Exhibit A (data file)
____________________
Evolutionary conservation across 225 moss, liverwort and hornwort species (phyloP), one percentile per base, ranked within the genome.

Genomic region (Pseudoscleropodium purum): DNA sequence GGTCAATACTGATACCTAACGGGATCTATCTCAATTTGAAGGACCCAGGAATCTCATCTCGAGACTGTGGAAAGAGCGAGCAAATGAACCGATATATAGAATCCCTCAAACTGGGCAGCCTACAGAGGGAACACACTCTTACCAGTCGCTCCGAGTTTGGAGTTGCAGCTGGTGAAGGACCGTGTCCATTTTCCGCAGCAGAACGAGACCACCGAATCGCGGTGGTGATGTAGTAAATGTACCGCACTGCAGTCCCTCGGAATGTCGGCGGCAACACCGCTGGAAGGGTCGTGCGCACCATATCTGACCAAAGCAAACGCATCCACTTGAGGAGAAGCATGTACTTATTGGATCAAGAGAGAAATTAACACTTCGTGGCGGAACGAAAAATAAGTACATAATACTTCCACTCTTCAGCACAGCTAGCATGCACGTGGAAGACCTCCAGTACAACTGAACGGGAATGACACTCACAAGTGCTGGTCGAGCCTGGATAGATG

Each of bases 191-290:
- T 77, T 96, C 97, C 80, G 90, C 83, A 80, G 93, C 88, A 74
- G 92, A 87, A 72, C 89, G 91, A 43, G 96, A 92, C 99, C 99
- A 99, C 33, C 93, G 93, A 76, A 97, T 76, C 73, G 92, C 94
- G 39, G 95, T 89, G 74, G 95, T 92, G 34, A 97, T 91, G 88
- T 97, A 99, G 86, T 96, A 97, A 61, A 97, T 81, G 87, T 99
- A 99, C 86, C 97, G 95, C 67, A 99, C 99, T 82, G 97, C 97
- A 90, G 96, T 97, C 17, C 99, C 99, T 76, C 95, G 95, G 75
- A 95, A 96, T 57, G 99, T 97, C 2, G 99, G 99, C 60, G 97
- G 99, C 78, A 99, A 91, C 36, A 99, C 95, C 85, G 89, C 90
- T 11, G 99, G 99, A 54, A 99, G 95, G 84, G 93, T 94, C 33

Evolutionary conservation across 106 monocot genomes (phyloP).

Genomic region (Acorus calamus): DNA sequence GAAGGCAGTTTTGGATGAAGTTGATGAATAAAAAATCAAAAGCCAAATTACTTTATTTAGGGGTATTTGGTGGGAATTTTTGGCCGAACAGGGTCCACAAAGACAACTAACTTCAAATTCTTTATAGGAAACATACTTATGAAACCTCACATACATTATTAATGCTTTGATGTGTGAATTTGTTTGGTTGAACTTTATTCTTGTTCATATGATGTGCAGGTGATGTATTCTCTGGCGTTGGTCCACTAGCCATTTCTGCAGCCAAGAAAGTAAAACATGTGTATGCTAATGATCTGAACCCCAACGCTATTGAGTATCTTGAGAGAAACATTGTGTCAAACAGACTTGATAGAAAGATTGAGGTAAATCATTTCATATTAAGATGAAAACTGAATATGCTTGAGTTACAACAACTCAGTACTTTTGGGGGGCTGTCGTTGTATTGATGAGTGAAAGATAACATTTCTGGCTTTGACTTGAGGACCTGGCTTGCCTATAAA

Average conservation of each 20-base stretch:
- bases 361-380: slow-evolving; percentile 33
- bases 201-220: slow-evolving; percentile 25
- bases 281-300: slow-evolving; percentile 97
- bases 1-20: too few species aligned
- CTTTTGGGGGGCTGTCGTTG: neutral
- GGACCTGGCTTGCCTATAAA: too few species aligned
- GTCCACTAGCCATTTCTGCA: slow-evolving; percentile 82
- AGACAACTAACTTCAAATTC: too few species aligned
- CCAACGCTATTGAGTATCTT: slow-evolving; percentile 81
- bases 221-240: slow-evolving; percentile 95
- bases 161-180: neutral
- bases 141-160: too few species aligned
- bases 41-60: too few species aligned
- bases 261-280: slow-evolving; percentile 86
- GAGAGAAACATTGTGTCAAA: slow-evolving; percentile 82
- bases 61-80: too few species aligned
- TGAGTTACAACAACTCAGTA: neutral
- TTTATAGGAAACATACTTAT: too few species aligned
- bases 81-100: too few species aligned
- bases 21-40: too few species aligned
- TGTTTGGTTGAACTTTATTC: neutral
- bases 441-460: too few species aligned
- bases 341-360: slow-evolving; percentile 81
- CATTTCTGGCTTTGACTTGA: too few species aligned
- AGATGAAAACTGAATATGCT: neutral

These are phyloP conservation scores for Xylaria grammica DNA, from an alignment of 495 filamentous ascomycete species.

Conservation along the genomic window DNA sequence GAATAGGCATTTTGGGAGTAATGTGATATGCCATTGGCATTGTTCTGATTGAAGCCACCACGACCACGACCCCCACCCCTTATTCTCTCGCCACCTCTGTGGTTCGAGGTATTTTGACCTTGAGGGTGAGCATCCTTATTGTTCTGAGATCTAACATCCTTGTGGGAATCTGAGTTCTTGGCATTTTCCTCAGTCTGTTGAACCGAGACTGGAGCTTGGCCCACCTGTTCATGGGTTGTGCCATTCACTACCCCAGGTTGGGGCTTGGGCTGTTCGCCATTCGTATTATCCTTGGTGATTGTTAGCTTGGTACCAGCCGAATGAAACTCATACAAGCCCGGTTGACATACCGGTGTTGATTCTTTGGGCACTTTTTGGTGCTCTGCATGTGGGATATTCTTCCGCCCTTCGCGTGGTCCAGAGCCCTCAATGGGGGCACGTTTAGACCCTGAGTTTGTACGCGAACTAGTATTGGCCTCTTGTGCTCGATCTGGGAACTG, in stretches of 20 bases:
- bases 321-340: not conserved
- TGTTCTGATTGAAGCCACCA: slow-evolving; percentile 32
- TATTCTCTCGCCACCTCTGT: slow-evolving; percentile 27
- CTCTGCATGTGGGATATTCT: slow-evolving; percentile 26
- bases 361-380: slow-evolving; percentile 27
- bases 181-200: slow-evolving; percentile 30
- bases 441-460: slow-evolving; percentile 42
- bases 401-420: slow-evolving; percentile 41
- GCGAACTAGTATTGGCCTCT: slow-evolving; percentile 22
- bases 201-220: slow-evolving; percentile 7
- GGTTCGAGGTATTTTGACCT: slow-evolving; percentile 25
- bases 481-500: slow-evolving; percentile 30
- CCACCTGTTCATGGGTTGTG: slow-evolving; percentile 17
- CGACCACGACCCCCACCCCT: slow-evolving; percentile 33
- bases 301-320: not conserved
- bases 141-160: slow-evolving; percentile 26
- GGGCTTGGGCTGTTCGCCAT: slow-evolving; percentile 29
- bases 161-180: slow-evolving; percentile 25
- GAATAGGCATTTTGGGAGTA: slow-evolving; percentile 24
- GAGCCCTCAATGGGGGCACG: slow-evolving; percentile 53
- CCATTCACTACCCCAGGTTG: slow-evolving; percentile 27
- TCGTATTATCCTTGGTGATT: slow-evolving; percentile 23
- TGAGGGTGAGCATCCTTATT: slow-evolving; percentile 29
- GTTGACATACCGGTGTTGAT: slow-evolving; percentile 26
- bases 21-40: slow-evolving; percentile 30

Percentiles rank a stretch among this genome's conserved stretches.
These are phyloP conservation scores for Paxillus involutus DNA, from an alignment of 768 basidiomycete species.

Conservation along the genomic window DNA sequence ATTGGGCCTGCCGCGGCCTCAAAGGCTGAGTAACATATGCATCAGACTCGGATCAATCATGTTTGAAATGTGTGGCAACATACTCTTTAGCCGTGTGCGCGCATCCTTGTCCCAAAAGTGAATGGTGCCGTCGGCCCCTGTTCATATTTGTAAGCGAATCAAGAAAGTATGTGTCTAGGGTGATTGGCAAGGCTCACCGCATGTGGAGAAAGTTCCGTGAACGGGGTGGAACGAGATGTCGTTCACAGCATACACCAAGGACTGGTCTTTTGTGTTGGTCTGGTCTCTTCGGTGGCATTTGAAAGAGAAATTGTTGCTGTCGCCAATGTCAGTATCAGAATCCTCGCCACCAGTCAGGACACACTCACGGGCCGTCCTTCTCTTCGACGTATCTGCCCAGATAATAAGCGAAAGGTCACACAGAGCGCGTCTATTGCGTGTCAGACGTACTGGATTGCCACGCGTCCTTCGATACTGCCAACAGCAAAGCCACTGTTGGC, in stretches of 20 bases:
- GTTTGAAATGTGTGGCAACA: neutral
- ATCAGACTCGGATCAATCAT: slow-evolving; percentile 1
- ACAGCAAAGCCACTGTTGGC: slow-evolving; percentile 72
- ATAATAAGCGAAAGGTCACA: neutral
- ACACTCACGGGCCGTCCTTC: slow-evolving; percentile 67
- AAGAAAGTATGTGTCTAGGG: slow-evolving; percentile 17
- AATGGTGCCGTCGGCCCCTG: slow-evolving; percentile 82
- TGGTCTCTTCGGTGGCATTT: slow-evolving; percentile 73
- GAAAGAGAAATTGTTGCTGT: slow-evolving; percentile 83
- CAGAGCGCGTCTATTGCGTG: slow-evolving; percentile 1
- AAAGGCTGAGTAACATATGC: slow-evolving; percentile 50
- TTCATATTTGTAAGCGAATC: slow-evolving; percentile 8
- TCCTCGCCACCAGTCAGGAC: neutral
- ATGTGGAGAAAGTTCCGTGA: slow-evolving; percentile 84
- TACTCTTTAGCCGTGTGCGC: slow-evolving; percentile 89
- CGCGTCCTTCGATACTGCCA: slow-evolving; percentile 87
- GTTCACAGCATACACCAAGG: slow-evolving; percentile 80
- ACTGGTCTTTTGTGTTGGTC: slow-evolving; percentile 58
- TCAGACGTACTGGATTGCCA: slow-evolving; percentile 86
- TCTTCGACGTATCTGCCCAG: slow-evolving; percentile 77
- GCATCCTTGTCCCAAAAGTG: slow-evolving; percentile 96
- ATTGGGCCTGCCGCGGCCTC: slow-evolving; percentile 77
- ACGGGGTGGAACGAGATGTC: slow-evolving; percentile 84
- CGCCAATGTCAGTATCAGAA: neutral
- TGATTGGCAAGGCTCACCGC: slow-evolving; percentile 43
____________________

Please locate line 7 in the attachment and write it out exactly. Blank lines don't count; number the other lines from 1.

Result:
- G 39, G 95, T 89, G 74, G 95, T 92, G 34, A 97, T 91, G 88